and the streets look like a river. that surge has arrived. >> it absolutely has. here's the map that i made three days ago. what we expect with a 6 foot surge. all of downtown miami will be covered in this blue color that you see there. that's the water depth if the water goes to 6 feet. right now it's 5 1/2. that's where the water is at this exact point and still going up. >> berman, the water where you are obviously the water the deadliest force in all of this. as horrific as the winds are, it is the storm surge that ends up taking the most lives in hurricanes such as these. and where you are, you're seeing the water surge. >> yes, you're seeing the water rise slowly, jake. and it's been rising slowly over the last several hours. what chad was talking about right there is just where it over flowed some areas where it came up and rushed down onto brickell boulevard. that's 5 1/2 feet. as chad was saying they've been
predicting as much as 6 feet of storm surge. but there are some mandatory evacuations for some 600,000 people in miami county, jake. and those people were told to evacuate because of storm surge, not the wind. there's nothing you can do. once the water starts coming, if you live on one of the bottom floors, the water is going to come into your participant. if you live on one of the higher floors, you won't be able to get out and first responders won't be able to get to you. hopefully, again, most people dist did listen to those warnings and get out. people now sheltering inland, hopefully not helping to tampa to shelter because that's a whole not world of problems you're going to get in the few hours. but it is remarkable even though the eye of this storm did hit miami, there's been concern about this storm moved west, heading towards fort myers and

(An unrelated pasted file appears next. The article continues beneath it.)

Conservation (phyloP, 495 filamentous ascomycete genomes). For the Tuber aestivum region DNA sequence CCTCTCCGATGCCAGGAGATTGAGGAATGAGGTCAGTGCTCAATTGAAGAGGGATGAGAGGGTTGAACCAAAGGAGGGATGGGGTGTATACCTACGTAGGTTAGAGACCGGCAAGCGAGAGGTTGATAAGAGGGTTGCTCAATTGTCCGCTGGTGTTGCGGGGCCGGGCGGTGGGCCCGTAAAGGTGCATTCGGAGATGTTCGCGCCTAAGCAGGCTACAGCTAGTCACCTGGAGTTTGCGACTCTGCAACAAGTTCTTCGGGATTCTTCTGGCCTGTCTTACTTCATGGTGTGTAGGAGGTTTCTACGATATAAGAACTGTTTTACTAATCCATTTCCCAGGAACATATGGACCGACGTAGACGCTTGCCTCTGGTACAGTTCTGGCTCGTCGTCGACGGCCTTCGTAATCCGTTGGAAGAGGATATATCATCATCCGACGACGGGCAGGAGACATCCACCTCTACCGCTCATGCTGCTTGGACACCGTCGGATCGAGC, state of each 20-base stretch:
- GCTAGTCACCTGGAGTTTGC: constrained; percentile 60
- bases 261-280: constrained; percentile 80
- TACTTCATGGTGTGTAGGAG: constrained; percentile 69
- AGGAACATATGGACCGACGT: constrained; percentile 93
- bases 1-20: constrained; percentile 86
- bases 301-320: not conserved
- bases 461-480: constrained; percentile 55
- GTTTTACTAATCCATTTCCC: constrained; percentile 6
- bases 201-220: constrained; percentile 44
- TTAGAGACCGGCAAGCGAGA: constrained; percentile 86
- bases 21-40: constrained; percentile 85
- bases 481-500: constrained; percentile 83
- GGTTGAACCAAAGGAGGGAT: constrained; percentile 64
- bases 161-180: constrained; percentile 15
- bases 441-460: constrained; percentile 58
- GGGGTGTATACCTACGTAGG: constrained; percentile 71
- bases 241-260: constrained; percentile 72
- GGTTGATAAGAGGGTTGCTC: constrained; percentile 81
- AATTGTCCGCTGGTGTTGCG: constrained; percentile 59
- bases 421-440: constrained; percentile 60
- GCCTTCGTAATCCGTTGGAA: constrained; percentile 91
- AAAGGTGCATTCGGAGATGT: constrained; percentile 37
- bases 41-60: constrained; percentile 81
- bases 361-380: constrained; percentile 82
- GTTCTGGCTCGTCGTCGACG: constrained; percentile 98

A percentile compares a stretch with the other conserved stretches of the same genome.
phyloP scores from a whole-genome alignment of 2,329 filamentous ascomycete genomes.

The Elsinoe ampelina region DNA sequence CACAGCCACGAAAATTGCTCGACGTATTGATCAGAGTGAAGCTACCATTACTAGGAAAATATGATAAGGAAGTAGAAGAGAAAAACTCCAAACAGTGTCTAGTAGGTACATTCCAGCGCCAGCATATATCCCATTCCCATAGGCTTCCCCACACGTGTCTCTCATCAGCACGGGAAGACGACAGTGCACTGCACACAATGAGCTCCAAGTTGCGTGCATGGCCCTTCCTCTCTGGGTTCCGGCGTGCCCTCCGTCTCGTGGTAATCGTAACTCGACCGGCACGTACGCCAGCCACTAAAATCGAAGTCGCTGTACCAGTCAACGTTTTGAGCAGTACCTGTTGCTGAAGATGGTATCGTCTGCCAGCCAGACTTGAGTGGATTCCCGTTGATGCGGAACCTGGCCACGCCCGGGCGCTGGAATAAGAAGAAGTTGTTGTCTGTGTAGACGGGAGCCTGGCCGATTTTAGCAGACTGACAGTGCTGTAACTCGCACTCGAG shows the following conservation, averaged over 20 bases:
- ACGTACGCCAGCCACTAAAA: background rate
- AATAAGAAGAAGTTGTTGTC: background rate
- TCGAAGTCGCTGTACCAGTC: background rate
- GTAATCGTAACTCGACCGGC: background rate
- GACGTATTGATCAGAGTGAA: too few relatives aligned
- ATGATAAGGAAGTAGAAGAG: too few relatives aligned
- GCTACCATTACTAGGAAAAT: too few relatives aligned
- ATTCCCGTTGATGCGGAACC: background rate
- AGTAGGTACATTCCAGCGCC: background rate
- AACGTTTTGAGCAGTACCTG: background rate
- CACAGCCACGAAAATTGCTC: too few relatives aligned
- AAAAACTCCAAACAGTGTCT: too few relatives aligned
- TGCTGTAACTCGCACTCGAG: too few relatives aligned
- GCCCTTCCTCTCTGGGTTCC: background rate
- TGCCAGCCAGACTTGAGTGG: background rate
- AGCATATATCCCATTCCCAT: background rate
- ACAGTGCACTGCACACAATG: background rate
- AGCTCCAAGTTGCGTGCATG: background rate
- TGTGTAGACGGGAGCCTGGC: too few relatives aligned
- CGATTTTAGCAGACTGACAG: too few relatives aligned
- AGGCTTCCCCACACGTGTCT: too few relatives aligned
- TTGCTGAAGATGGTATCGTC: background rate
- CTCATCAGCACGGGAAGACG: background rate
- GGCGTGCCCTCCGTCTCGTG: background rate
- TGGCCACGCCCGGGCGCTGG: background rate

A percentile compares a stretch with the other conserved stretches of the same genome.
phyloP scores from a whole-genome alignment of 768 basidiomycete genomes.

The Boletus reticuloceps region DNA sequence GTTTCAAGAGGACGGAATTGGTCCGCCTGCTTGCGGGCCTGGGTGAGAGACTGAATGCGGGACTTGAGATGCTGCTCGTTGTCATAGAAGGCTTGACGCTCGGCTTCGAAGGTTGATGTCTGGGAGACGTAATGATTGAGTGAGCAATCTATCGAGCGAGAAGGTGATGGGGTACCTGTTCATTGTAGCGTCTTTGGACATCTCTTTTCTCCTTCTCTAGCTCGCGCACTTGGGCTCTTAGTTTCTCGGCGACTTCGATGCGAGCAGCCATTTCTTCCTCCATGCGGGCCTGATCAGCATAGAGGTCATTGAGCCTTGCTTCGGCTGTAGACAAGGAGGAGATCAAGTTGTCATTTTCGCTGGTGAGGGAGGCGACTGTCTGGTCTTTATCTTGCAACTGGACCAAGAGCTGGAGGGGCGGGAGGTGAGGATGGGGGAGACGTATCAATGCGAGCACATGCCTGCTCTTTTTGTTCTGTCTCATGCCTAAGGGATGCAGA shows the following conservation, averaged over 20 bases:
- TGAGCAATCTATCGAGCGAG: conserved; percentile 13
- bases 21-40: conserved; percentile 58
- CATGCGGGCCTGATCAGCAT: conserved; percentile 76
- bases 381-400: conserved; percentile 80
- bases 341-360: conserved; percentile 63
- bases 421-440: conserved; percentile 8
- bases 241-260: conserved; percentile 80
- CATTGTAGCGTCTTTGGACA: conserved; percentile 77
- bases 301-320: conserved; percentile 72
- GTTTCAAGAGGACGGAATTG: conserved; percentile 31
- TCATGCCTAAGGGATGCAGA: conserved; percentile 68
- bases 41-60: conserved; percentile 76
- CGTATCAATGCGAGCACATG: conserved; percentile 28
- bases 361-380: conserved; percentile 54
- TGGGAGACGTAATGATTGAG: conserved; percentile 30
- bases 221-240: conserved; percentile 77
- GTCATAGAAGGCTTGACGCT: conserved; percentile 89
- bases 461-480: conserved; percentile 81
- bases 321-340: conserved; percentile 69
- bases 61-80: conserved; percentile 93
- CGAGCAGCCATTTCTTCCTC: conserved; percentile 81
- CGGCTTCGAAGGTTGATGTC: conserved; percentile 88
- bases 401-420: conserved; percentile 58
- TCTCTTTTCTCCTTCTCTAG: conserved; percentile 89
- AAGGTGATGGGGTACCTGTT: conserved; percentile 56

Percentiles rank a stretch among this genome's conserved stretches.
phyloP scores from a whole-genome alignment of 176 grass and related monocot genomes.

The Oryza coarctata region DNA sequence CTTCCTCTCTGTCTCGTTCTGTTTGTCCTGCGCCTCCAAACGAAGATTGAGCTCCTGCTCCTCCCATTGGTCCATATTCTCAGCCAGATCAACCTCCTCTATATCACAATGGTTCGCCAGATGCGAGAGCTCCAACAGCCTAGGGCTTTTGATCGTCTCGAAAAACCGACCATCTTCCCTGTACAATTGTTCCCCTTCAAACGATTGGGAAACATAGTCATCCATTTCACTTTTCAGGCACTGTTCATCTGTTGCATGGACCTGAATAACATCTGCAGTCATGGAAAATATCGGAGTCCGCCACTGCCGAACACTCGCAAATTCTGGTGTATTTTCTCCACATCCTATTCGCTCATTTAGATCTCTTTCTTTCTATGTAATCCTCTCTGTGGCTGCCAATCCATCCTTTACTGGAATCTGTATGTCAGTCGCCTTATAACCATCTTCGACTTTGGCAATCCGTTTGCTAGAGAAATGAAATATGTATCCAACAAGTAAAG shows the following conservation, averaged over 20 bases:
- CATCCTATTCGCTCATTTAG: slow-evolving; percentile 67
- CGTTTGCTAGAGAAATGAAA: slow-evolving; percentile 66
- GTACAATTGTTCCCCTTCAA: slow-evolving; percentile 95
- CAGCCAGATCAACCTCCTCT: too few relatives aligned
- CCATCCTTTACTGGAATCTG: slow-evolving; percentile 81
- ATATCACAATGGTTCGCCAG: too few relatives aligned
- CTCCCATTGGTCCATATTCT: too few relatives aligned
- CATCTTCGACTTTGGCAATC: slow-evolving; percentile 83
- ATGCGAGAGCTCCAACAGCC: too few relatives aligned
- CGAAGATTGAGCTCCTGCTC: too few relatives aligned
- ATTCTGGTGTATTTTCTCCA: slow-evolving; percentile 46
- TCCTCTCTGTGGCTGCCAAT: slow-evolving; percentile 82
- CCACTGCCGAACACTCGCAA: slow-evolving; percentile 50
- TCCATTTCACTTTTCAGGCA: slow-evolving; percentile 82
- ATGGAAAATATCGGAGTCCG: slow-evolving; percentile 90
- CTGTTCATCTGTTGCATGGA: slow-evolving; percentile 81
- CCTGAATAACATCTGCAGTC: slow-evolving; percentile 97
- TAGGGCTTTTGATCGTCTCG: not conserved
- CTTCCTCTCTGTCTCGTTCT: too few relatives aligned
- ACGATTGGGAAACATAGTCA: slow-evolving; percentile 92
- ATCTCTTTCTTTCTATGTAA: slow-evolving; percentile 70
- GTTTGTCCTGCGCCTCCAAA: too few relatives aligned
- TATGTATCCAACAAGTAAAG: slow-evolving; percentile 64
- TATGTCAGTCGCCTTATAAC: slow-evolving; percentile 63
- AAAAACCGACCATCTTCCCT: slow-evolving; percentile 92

tampa, not the worst of the storm. but this huge, wide sform has caused and is still causing damage, jake. >> let me go back to kyung law in miami. we see streets have turned to rivers, that the surge is coming. and it's flooding parts of downtown miami. >> and i can't see that from where we are. what i can tell you is the last time i chengedded in with the miami beach fire department, they said as far as massive flooding, that is not something they have experienced as of yet. as chad pointed out, the stronger winds still have yet to come. when my producer went onto the beach to check out the storm surge, he didn't see all that much. that the beach looked like it had been beat up, but we didn't see the massive 5 foot, 10 foot
storm surge that was predicted. what we are seeing and experiencing here right now is generally more wind. there was just a tweet by the police department asking people to remain inside because of the severity of the winds. and i also want to tell people who are watching this is that this is not the worst area to stand in. if you walk through some of the city streets, through the commercial districts of miami beach, the wind there is unbelievable. it has created wind tunnels because of the buildings. and that's where a lot of people, some of the people who live in high rises live, people who have chosen not to heed the mandatory eiacuation order, it's much worse over there. so it's far more dangerous in the commercial ma'am beach district. and so that's why you're hearing so many -- why you're seeing so many tweets from the police and fire to please stay inside. >> kyung law in miami beach